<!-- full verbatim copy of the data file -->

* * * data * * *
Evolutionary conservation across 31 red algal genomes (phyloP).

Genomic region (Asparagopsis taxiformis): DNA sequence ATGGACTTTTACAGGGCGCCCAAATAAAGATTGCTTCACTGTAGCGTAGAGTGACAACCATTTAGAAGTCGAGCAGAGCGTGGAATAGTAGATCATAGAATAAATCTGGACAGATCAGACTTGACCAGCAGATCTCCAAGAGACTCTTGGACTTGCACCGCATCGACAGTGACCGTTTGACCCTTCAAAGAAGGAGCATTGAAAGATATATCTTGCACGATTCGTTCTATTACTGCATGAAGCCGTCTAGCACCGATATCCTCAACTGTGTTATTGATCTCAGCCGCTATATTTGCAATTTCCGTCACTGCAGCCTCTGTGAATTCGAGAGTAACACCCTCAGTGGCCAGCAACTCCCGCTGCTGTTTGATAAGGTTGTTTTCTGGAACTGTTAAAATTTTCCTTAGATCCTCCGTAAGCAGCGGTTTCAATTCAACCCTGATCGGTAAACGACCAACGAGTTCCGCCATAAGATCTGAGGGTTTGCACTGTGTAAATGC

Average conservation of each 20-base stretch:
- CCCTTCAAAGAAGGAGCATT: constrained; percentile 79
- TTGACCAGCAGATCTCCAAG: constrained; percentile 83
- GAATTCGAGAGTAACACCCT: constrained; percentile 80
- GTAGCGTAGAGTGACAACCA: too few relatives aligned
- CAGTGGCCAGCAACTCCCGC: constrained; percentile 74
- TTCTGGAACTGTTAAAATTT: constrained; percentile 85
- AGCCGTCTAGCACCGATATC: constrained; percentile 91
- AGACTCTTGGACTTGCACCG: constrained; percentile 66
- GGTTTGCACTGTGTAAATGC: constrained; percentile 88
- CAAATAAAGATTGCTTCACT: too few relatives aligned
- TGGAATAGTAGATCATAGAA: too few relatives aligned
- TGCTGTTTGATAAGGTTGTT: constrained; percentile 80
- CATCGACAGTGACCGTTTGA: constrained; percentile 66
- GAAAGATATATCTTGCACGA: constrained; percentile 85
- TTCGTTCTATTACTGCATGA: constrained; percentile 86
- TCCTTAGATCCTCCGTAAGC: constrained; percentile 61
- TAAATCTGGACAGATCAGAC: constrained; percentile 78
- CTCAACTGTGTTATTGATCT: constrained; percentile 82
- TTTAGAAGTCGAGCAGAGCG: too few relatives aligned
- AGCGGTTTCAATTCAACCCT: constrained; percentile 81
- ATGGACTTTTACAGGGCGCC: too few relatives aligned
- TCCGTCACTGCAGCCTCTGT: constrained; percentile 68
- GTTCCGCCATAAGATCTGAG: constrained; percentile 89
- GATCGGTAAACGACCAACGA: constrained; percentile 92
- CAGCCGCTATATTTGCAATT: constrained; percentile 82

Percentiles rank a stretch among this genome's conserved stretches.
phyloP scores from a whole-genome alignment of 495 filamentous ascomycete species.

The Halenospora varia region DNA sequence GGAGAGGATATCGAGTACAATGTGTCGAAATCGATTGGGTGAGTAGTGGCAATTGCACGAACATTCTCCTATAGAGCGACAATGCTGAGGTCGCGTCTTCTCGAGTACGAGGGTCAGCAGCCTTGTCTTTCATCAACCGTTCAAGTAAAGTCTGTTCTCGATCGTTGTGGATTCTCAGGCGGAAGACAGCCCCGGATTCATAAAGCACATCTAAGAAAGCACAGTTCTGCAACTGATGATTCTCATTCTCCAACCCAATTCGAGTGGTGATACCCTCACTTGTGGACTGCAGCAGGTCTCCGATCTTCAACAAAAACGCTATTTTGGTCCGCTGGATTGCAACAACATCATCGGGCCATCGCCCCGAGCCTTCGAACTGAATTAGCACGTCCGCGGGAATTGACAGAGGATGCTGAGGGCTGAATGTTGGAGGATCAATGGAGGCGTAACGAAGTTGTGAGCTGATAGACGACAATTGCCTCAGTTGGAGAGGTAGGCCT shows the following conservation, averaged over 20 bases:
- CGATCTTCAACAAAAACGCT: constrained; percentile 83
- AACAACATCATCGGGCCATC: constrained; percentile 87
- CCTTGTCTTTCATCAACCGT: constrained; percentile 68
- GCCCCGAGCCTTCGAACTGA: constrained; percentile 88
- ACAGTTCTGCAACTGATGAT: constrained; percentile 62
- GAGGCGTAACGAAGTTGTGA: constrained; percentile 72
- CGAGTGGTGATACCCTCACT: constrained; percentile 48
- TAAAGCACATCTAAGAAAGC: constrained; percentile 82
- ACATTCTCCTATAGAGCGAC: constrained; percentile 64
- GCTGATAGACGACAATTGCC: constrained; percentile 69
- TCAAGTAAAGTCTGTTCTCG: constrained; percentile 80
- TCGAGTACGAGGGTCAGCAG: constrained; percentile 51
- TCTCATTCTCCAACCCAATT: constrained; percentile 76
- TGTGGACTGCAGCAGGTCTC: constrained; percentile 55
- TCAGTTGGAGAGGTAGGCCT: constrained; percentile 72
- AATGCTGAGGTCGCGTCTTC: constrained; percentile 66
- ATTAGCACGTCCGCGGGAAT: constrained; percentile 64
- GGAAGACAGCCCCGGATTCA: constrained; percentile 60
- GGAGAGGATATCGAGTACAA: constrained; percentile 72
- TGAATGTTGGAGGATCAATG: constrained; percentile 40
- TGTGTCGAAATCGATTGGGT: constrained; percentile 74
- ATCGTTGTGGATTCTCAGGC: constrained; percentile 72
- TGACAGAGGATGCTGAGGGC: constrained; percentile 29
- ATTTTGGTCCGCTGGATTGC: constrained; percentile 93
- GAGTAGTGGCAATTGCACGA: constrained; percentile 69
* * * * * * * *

Evolutionary conservation across 31 red algal genomes (phyloP).

Genomic region (Asparagopsis taxiformis): DNA sequence ATGGACTTTTACAGGGCGCCCAAATAAAGATTGCTTCACTGTAGCGTAGAGTGACAACCATTTAGAAGTCGAGCAGAGCGTGGAATAGTAGATCATAGAATAAATCTGGACAGATCAGACTTGACCAGCAGATCTCCAAGAGACTCTTGGACTTGCACCGCATCGACAGTGACCGTTTGACCCTTCAAAGAAGGAGCATTGAAAGATATATCTTGCACGATTCGTTCTATTACTGCATGAAGCCGTCTAGCACCGATATCCTCAACTGTGTTATTGATCTCAGCCGCTATATTTGCAATTTCCGTCACTGCAGCCTCTGTGAATTCGAGAGTAACACCCTCAGTGGCCAGCAACTCCCGCTGCTGTTTGATAAGGTTGTTTTCTGGAACTGTTAAAATTTTCCTTAGATCCTCCGTAAGCAGCGGTTTCAATTCAACCCTGATCGGTAAACGACCAACGAGTTCCGCCATAAGATCTGAGGGTTTGCACTGTGTAAATGC

Average conservation of each 20-base stretch:
- CCCTTCAAAGAAGGAGCATT: constrained; percentile 79
- TTGACCAGCAGATCTCCAAG: constrained; percentile 83
- GAATTCGAGAGTAACACCCT: constrained; percentile 80
- GTAGCGTAGAGTGACAACCA: too few relatives aligned
- CAGTGGCCAGCAACTCCCGC: constrained; percentile 74
- TTCTGGAACTGTTAAAATTT: constrained; percentile 85
- AGCCGTCTAGCACCGATATC: constrained; percentile 91
- AGACTCTTGGACTTGCACCG: constrained; percentile 66
- GGTTTGCACTGTGTAAATGC: constrained; percentile 88
- CAAATAAAGATTGCTTCACT: too few relatives aligned
- TGGAATAGTAGATCATAGAA: too few relatives aligned
- TGCTGTTTGATAAGGTTGTT: constrained; percentile 80
- CATCGACAGTGACCGTTTGA: constrained; percentile 66
- GAAAGATATATCTTGCACGA: constrained; percentile 85
- TTCGTTCTATTACTGCATGA: constrained; percentile 86
- TCCTTAGATCCTCCGTAAGC: constrained; percentile 61
- TAAATCTGGACAGATCAGAC: constrained; percentile 78
- CTCAACTGTGTTATTGATCT: constrained; percentile 82
- TTTAGAAGTCGAGCAGAGCG: too few relatives aligned
- AGCGGTTTCAATTCAACCCT: constrained; percentile 81
- ATGGACTTTTACAGGGCGCC: too few relatives aligned
- TCCGTCACTGCAGCCTCTGT: constrained; percentile 68
- GTTCCGCCATAAGATCTGAG: constrained; percentile 89
- GATCGGTAAACGACCAACGA: constrained; percentile 92
- CAGCCGCTATATTTGCAATT: constrained; percentile 82

Percentiles rank a stretch among this genome's conserved stretches.
phyloP scores from a whole-genome alignment of 495 filamentous ascomycete species.

The Halenospora varia region DNA sequence GGAGAGGATATCGAGTACAATGTGTCGAAATCGATTGGGTGAGTAGTGGCAATTGCACGAACATTCTCCTATAGAGCGACAATGCTGAGGTCGCGTCTTCTCGAGTACGAGGGTCAGCAGCCTTGTCTTTCATCAACCGTTCAAGTAAAGTCTGTTCTCGATCGTTGTGGATTCTCAGGCGGAAGACAGCCCCGGATTCATAAAGCACATCTAAGAAAGCACAGTTCTGCAACTGATGATTCTCATTCTCCAACCCAATTCGAGTGGTGATACCCTCACTTGTGGACTGCAGCAGGTCTCCGATCTTCAACAAAAACGCTATTTTGGTCCGCTGGATTGCAACAACATCATCGGGCCATCGCCCCGAGCCTTCGAACTGAATTAGCACGTCCGCGGGAATTGACAGAGGATGCTGAGGGCTGAATGTTGGAGGATCAATGGAGGCGTAACGAAGTTGTGAGCTGATAGACGACAATTGCCTCAGTTGGAGAGGTAGGCCT shows the following conservation, averaged over 20 bases:
- CGATCTTCAACAAAAACGCT: constrained; percentile 83
- AACAACATCATCGGGCCATC: constrained; percentile 87
- CCTTGTCTTTCATCAACCGT: constrained; percentile 68
- GCCCCGAGCCTTCGAACTGA: constrained; percentile 88
- ACAGTTCTGCAACTGATGAT: constrained; percentile 62
- GAGGCGTAACGAAGTTGTGA: constrained; percentile 72
- CGAGTGGTGATACCCTCACT: constrained; percentile 48
- TAAAGCACATCTAAGAAAGC: constrained; percentile 82
- ACATTCTCCTATAGAGCGAC: constrained; percentile 64
- GCTGATAGACGACAATTGCC: constrained; percentile 69
- TCAAGTAAAGTCTGTTCTCG: constrained; percentile 80
- TCGAGTACGAGGGTCAGCAG: constrained; percentile 51
- TCTCATTCTCCAACCCAATT: constrained; percentile 76
- TGTGGACTGCAGCAGGTCTC: constrained; percentile 55
- TCAGTTGGAGAGGTAGGCCT: constrained; percentile 72
- AATGCTGAGGTCGCGTCTTC: constrained; percentile 66
- ATTAGCACGTCCGCGGGAAT: constrained; percentile 64
- GGAAGACAGCCCCGGATTCA: constrained; percentile 60
- GGAGAGGATATCGAGTACAA: constrained; percentile 72
- TGAATGTTGGAGGATCAATG: constrained; percentile 40
- TGTGTCGAAATCGATTGGGT: constrained; percentile 74
- ATCGTTGTGGATTCTCAGGC: constrained; percentile 72
- TGACAGAGGATGCTGAGGGC: constrained; percentile 29
- ATTTTGGTCCGCTGGATTGC: constrained; percentile 93
- GAGTAGTGGCAATTGCACGA: constrained; percentile 69